Creating an Amber Accord

Catherine’s Palace - Amber Room

The restored Amber Room at Catherine I of Russia’s palace is decorated in baroque panels of amber with gold leaf and mirrors. Photo by Larry Koester on Flickr.

Ah, amber. It’s one of the most essential notes in perfumery, yet it’s totally imaginary – a fantasy note. Amber is named after the semi-precious natural amber, or fossilized tree sap, because they share the same rich honey-molasses hue.

There’s something about the feeling tone of amber: its warmth and richness, that makes many of us go all weak in the knees and grabby-hands. Ancient peoples revered the fossilized sap as a precious gem for its rich luster – and occasionally went baroquely insane with it, as seen above in the reconstruction of the 18th Century Amber Room (yes, constructed of real amber!) at the Catherine Palace of Tsarskoye Selo near Saint Petersburg.

But there is no amber in perfume “amber.”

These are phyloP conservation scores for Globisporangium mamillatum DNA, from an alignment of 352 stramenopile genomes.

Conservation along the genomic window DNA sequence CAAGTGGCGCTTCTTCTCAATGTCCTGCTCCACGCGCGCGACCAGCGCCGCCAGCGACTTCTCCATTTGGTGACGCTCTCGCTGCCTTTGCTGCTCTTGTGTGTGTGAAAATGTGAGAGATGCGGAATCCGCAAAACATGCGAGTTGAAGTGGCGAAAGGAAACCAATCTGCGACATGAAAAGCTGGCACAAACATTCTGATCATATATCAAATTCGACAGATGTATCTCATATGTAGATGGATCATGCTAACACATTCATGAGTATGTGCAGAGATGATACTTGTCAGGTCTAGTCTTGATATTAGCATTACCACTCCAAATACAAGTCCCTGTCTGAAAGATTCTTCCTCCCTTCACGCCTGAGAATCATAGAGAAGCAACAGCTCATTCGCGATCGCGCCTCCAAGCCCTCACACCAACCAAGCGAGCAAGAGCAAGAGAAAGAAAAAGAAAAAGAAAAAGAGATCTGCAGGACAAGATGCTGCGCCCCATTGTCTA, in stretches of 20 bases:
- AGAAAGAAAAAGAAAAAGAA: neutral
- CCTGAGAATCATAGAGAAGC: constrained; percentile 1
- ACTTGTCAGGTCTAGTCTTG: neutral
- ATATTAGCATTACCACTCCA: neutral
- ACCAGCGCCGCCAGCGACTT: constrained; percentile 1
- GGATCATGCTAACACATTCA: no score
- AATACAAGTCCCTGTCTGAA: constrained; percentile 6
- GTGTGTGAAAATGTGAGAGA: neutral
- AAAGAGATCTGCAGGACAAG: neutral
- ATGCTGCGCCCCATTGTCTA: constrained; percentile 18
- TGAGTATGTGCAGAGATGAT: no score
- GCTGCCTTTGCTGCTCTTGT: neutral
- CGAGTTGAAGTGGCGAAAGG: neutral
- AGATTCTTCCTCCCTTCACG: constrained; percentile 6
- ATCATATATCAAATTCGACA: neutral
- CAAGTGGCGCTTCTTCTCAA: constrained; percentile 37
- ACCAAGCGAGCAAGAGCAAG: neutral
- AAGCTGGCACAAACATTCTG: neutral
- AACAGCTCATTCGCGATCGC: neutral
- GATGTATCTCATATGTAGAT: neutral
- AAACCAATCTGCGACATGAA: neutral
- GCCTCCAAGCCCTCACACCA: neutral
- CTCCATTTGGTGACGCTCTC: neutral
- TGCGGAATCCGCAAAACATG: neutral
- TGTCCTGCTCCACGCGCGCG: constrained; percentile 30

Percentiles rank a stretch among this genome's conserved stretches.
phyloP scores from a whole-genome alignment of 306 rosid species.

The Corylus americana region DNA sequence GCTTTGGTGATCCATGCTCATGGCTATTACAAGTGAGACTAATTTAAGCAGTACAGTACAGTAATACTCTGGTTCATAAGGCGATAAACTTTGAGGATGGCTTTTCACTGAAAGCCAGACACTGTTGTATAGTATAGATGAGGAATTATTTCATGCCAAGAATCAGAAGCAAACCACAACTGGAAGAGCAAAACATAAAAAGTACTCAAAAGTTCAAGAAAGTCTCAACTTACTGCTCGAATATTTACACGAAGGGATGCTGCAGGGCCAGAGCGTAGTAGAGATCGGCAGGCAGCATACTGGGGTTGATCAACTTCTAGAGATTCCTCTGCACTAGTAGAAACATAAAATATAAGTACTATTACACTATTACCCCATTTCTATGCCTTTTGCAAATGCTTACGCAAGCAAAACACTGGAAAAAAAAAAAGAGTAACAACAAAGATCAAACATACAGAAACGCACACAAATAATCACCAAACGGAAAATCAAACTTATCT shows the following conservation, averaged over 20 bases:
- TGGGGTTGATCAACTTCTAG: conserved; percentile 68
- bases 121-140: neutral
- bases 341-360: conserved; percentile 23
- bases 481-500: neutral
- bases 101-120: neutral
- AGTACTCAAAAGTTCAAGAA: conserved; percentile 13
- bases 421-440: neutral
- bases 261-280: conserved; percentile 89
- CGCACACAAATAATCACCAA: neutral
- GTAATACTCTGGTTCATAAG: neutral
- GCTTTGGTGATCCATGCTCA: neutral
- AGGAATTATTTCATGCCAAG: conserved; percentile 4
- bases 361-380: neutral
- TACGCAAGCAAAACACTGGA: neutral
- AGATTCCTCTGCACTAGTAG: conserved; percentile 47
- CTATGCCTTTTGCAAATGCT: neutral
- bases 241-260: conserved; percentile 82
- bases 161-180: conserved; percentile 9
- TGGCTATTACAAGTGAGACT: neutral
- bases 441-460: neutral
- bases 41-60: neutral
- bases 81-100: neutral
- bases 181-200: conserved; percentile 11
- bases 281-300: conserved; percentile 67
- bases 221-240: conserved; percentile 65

Instead, amber is usually constructed around deliciously soft balsamic notes: rum-like and boozy sweet vanilla, leathery labdanum, and occasionally another resin, such as the creamy soft benzoin. The overall effect is rich and comforting, and the foundation of most oriental perfumes and some rich florals to help “fix” the more volatile flower notes.

Amber has many variations. I’m beginning with the accord in Mandy Aftel’s book, Essence & Alchemy. Her ratio:

  • Benzoin absolute 20
  • Labdanum absolute 5
  • Vanilla absolute 1

How does it smell? Rich, dark, and sticky sweet – mouth-watering like a piece of dark toffee or caramel, yet not quite edible due to the faint leathery note in the labdanum. It’s used as a component of the perfume Alchemy in the same book, and I look forward to trying it in other compositions (and variations) too.


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